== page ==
Pedants only past this point:
It's not really clamping the voltage spike, its providing a path for the current to continue flowing (an inductor is a bit like a constant current source with unlimited voltage compliance). There is simply no voltage spike when the diode is there, its the lack of a current path that 'generates' the voltage spike because the inductor continues to push electrons round the circuit at the same rate.
When the diode is there the current will take a lot longer to die down, so the spike becomes a pulse of much longer duration, an effect that isn't really explained by 'clamping'.
An analogy: with the diode its a bit like stopping a runaway lorry with a gravel-trap. Without the diode the lorry hits a concrete barrier when the switch opens. Substitute velocity for current, force for voltage and mass for inductance. The forward-voltage drop of the diode plus the IR voltage in the coil provide a small stopping voltage (force), so things slow down smoothly. With no current path the road ends in a concrete wall and the stopping voltage/force is extremely large. If you want to extend the analogy then the IR voltage drop across the winding is the lorry's rolling resistance, and the supply voltage is like the engine's driving force (which normally balances the rolling resistance).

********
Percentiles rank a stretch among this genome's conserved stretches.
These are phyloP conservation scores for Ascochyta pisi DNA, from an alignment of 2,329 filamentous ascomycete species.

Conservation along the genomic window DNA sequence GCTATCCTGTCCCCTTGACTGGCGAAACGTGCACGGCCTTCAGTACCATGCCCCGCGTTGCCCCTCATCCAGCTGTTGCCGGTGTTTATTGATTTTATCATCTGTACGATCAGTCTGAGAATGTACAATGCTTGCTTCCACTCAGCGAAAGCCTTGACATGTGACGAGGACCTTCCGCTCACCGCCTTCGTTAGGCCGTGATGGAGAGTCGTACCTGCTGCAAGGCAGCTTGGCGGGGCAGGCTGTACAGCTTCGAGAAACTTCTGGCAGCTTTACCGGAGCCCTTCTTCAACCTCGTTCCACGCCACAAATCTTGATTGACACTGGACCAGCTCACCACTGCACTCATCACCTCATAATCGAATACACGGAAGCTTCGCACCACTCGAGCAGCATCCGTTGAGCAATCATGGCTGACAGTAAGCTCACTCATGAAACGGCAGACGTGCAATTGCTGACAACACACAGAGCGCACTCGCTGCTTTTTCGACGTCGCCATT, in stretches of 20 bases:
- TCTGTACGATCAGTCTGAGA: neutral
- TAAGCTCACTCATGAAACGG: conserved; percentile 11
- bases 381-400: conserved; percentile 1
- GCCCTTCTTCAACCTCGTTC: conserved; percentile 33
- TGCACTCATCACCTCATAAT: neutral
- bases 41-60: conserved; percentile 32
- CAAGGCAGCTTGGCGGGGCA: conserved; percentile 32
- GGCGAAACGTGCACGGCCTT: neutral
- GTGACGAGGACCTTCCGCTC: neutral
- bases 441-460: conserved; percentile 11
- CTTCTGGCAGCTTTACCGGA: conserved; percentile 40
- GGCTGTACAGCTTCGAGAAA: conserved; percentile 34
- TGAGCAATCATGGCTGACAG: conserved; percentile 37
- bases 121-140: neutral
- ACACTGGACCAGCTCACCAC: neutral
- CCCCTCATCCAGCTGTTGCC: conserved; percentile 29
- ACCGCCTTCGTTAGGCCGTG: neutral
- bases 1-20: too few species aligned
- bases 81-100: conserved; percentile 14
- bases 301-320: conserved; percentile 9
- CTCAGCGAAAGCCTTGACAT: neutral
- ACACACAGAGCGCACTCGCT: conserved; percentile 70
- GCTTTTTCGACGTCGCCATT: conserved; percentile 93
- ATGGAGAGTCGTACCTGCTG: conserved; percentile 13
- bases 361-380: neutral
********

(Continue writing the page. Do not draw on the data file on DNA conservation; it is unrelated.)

Thus when switching on there is no big spike since all that happens is the engine starts and the lorry pulls away smoothly. If the fuel runs out that's like the supply voltage falling to zero (not the same as switching the transistor off as current can continue to flow). Opening the circuit is like the road suddenly ending in a barrier (in fact the barrier is the transistor, and if its not strong enough it gets damaged in the crash).
When there is no inductor it's like having a massless lorry (lets say its an inflatable lorry!) - it's easy and safe to stop with a barrier since there's no real momentum to dissipate.